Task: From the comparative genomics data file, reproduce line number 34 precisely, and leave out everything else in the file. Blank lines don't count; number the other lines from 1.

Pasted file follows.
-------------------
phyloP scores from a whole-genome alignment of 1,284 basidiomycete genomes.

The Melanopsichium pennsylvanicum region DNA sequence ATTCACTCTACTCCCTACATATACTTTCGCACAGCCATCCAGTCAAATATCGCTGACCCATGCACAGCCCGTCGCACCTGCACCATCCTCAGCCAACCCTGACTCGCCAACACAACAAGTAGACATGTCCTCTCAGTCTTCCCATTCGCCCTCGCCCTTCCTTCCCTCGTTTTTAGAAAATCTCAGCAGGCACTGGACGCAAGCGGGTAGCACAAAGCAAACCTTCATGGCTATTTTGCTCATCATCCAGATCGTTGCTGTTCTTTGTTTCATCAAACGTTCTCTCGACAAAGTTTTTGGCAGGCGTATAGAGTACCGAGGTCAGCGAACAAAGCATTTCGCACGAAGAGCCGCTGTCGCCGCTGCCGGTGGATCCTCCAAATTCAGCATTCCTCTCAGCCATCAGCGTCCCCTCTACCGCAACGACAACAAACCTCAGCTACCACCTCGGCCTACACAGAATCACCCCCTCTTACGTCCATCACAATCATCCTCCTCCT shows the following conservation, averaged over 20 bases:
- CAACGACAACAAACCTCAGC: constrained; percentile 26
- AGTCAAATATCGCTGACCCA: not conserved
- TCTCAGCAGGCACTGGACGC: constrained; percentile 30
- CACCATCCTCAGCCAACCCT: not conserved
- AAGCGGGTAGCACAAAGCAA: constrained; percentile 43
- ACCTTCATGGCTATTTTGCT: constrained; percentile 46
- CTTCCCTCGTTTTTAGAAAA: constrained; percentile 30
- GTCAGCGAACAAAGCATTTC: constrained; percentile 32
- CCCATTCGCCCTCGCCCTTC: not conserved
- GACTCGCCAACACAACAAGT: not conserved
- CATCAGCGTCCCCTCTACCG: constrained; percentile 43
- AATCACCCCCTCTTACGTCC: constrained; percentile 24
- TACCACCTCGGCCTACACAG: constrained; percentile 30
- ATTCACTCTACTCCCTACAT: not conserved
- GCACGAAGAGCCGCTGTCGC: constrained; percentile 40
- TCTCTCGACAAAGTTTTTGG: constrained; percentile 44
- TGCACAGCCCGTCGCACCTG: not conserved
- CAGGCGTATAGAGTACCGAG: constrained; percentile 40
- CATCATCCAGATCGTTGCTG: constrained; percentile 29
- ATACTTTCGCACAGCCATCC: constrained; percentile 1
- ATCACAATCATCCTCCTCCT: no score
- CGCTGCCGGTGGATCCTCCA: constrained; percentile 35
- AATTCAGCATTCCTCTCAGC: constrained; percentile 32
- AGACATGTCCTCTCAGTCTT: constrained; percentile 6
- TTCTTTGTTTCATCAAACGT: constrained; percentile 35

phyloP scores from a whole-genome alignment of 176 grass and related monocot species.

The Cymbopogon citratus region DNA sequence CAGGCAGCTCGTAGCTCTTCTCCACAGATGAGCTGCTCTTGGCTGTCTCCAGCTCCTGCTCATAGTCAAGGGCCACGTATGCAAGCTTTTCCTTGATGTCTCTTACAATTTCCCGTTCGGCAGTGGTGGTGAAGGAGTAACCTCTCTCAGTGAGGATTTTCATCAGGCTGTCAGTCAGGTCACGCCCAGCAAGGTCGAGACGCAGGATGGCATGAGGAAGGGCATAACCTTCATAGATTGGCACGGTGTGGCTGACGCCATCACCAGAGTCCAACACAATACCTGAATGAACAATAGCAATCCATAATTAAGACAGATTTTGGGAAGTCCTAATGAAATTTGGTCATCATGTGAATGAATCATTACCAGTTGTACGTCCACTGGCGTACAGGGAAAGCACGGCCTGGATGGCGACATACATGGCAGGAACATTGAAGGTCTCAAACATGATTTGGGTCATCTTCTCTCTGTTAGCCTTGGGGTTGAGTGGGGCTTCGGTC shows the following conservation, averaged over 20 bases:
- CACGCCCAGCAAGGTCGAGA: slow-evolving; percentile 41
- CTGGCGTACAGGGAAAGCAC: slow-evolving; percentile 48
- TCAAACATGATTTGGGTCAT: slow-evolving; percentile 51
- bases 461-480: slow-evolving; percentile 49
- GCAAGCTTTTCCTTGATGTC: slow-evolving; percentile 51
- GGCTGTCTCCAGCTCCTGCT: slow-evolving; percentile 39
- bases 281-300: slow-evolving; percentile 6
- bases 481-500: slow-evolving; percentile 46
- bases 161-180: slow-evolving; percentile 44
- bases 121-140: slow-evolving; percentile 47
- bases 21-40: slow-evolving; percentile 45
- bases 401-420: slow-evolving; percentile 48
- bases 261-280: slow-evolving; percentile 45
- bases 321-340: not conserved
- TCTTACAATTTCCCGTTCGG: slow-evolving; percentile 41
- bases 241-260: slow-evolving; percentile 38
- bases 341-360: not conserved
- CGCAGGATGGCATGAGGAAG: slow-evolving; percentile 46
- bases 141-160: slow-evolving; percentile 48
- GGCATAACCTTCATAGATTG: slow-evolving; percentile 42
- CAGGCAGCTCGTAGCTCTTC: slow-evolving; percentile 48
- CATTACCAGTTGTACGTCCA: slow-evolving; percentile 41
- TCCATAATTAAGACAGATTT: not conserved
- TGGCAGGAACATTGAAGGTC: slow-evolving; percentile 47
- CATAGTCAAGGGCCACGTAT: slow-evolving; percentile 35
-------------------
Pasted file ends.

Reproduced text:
- GCAAGCTTTTCCTTGATGTC: slow-evolving; percentile 51